EAST PROVIDENCE — An eager and enthusiastic audience of some 100 area residents greeted Cape Verde Prime Minister José Maria Pereira Neves at the Cape Verdean Progressive Center on Grosvenor Avenue in city mid-day Saturday, March 30.
Prime Minister Neves spent a few hours in East Providence greeting and speaking with locals of Cape Verdean descent as part of a whirlwind tour of Southern New England Saturday, which was also scheduled to take him to Boston, Brockton, Pawtucket and New Bedford.
In city, the prime minister was presented with several gifts, including a citation from East Providence City Council President and Mayor James Briden. Progressive Center President George Barboza and the Center’s Cultural and Community Liaison Lucy Rose give Mr. Neves a lapel pin. Providence Mayor Angel Tavares gifted the prime minister a set of cufflinks. After a luncheon, he held a question and answer session with the attendees.
“It’s an honor to have the prime minister here once again in East Providence. He’s visited the city in the past, but it is always an honor to have him here,” Mr. Briden said. “The Cape Verdean residents of East Providence have played such an integral part in the rich cultural history of our city. It’s wonderful to have the prime minister here to be a part of that.”
Among the other local dignitaries on hand were East Providence Chief of Police Joseph Tavares, the city’s Affirmative Action Officer/Human Services Director Elmer Pina and former City Council President/Mayor Isadore Ramos, each of whom is of Cape Verdean descent. Chief Tavares escorted the prime minister into Saturday’s event, which also included an EPPD Color Guard.
“A women’s club created the Cape Verdean Progressive Center back in 1940 and in 2005 a museum of Cape Verdean history was opened here,” Mayor Briden added. “And the city also had the first mayor in the country of Cape Verdean descent in Dr. Ramos, Izzy. So we really have a deep connection with the Cape Verdean community here in the city and it’s always an honor to have someone from the country, like the prime minister, to visit East Providence.”
Prime Minister Neves was primarily in the United States to meet with President Barack Obama for the first time Thursday, March 28, in Washington D.C. The Cape Verdean leader was one of several heads of state from Africa to hold court with President Obama at the White House. Also in attendance were President Ernest Bai Koroma of Sierra Leone, President Macky Sall of Senegal and President Joyce Banda of Malawi.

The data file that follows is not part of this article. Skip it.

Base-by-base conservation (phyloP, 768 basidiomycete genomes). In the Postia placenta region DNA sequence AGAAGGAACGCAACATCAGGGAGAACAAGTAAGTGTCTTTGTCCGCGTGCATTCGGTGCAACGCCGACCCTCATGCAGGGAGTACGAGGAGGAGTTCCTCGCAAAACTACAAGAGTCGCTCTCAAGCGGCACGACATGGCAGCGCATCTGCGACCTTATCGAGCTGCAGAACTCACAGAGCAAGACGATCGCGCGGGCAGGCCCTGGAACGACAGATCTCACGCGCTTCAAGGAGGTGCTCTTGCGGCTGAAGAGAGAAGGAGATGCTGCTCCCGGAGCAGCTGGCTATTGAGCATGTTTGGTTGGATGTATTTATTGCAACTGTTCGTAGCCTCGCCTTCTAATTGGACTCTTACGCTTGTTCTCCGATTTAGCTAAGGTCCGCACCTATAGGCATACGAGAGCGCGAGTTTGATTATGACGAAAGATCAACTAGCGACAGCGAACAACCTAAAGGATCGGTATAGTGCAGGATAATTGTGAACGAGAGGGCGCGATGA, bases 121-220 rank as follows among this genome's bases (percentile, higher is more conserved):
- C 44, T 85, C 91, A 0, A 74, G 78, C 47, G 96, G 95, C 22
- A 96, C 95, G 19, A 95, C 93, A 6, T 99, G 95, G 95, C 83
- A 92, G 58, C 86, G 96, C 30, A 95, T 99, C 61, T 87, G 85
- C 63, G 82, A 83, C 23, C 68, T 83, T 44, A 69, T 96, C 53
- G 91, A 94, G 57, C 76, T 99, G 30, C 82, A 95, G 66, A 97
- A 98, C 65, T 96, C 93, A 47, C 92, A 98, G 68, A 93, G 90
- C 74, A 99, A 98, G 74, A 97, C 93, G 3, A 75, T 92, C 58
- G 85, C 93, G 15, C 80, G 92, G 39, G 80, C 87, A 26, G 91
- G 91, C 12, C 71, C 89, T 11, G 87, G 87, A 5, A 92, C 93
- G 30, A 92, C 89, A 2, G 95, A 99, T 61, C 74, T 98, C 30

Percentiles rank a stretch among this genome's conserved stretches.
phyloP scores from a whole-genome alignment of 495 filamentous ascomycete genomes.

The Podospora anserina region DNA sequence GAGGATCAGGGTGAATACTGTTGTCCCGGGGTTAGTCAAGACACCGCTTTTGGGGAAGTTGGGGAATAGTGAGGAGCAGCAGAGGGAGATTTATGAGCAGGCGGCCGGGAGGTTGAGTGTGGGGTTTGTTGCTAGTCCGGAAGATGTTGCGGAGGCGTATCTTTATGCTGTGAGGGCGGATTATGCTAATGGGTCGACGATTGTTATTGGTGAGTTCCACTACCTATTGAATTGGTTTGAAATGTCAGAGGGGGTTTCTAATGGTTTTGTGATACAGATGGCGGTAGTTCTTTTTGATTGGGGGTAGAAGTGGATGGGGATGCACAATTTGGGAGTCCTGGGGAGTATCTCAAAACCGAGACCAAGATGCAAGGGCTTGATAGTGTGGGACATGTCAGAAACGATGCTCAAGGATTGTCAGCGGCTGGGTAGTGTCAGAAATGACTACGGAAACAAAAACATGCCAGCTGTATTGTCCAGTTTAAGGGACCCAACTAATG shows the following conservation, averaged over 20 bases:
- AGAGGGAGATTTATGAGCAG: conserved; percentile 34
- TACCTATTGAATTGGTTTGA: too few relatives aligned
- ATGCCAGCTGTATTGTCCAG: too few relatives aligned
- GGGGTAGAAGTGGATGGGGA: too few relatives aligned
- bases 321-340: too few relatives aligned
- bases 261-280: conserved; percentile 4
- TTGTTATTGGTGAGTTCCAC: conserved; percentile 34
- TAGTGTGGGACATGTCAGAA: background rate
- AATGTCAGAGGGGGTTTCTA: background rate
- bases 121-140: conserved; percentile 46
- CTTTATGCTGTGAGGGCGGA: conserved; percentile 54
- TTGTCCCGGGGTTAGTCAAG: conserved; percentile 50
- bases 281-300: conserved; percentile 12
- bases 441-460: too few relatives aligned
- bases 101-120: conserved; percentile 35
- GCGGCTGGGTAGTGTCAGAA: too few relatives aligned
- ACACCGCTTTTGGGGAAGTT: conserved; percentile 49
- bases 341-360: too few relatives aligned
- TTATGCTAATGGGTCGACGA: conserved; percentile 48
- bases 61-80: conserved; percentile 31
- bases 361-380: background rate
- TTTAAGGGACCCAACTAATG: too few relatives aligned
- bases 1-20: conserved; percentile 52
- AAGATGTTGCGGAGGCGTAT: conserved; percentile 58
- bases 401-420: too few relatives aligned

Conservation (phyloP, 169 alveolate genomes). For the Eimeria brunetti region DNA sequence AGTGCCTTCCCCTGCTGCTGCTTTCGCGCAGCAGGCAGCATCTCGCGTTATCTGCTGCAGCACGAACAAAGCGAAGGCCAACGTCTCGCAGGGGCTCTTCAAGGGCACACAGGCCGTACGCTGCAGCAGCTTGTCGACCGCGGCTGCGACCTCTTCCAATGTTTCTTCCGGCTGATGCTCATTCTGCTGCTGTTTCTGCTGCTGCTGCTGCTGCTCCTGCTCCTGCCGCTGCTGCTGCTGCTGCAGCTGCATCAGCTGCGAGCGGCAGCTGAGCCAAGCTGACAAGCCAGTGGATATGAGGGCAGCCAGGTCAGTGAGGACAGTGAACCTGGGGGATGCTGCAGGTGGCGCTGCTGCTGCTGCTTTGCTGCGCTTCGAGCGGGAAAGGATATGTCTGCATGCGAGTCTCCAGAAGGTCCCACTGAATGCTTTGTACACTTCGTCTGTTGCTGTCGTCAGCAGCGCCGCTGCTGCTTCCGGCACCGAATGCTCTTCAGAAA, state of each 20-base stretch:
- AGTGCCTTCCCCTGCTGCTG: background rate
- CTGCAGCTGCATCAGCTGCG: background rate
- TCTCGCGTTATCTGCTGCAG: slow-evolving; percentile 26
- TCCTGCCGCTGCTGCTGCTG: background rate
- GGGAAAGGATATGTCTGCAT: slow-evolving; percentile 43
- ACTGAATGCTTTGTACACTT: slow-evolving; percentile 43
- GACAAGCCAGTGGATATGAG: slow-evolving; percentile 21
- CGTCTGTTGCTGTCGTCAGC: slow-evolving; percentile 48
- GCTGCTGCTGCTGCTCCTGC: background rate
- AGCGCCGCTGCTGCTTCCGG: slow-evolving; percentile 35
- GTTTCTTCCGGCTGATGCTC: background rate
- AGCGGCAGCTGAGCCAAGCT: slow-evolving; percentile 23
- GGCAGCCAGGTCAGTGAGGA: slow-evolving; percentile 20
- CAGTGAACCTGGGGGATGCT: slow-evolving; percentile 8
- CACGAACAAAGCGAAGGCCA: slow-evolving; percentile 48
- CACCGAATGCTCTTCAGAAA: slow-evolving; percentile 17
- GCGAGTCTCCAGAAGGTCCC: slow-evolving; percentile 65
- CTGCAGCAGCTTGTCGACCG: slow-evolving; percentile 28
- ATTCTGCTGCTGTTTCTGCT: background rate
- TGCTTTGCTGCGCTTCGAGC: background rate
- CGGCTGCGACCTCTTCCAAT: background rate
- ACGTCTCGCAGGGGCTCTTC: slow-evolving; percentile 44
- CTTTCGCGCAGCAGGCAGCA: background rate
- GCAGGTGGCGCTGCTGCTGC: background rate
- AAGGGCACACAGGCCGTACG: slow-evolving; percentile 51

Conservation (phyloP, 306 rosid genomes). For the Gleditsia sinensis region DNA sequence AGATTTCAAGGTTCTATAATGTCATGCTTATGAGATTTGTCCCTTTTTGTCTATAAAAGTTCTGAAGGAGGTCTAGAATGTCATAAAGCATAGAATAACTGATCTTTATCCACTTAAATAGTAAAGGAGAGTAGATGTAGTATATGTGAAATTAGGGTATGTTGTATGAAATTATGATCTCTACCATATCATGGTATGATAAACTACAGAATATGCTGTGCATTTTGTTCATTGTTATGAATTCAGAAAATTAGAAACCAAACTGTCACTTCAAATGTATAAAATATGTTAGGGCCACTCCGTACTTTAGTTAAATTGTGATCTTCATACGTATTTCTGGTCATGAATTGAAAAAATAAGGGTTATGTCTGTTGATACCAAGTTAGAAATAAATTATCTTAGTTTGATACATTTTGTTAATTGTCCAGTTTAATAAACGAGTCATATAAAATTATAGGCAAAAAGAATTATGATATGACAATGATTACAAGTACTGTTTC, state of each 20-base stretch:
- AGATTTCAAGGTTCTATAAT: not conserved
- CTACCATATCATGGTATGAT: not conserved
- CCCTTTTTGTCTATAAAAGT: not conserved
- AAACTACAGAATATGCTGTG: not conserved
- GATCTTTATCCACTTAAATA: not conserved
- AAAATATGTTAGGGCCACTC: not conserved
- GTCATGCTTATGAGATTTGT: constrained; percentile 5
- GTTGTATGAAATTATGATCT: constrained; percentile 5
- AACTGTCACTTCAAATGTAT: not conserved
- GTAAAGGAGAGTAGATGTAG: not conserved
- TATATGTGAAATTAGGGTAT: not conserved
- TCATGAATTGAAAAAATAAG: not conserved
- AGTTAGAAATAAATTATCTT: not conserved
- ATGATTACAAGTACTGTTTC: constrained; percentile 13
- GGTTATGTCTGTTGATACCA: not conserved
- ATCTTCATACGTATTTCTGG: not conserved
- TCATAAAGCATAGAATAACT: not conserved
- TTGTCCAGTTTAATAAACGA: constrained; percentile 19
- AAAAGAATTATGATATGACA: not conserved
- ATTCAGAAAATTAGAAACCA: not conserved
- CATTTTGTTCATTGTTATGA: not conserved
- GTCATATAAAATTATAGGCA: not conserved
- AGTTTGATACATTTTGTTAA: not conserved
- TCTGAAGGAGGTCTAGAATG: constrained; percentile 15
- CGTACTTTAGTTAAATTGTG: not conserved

According to the White House website, the meeting was held to bolster what are existing partnerships between the countries based on shared democratic values and shared interests. President Obama noted each of the leaders has undertaken significant efforts to strengthen democratic institutions, protect and expand human rights and civil liberties, and increase economic opportunities for the people across sub-Saharan Africa.
A particular focus of the conversation was on the importance of transparency and respect for human rights, and President Obama commended each leader for their work in these areas and their commitment to join the Open Government Partnership. President Obama also recognized their roles at the forefront on food security issues, a matter of particular import to the region.
While in Washington D.C., the heads of state participated in a number of other events, including a dinner hosted by the Corporate Council on Africa to discuss trade and investment opportunities with representatives from U.S. businesses; a public discussion on democratization in Africa at the United States Institute for Peace; an economic and development roundtable with U.S. government officials; and a meeting with Secretary of Defense Chuck Hagel to discuss cooperation on shared regional security and peacekeeping objectives in Africa.
Mr. Neves has been Prime Minister of Cape Verde since 2001. He was reelected to a third, five-year term in 2011. Rhode Island is a regular stop on any tour America by Cape Verdean dignitaries, the Ocean State having the second-highest total of descendants from the nation (17,685) in the U.S. Massachusetts is tops some 52,000 residents of Cape Verdean heritage. Connecticut has slightly over 4,000 and Florida about 3,500.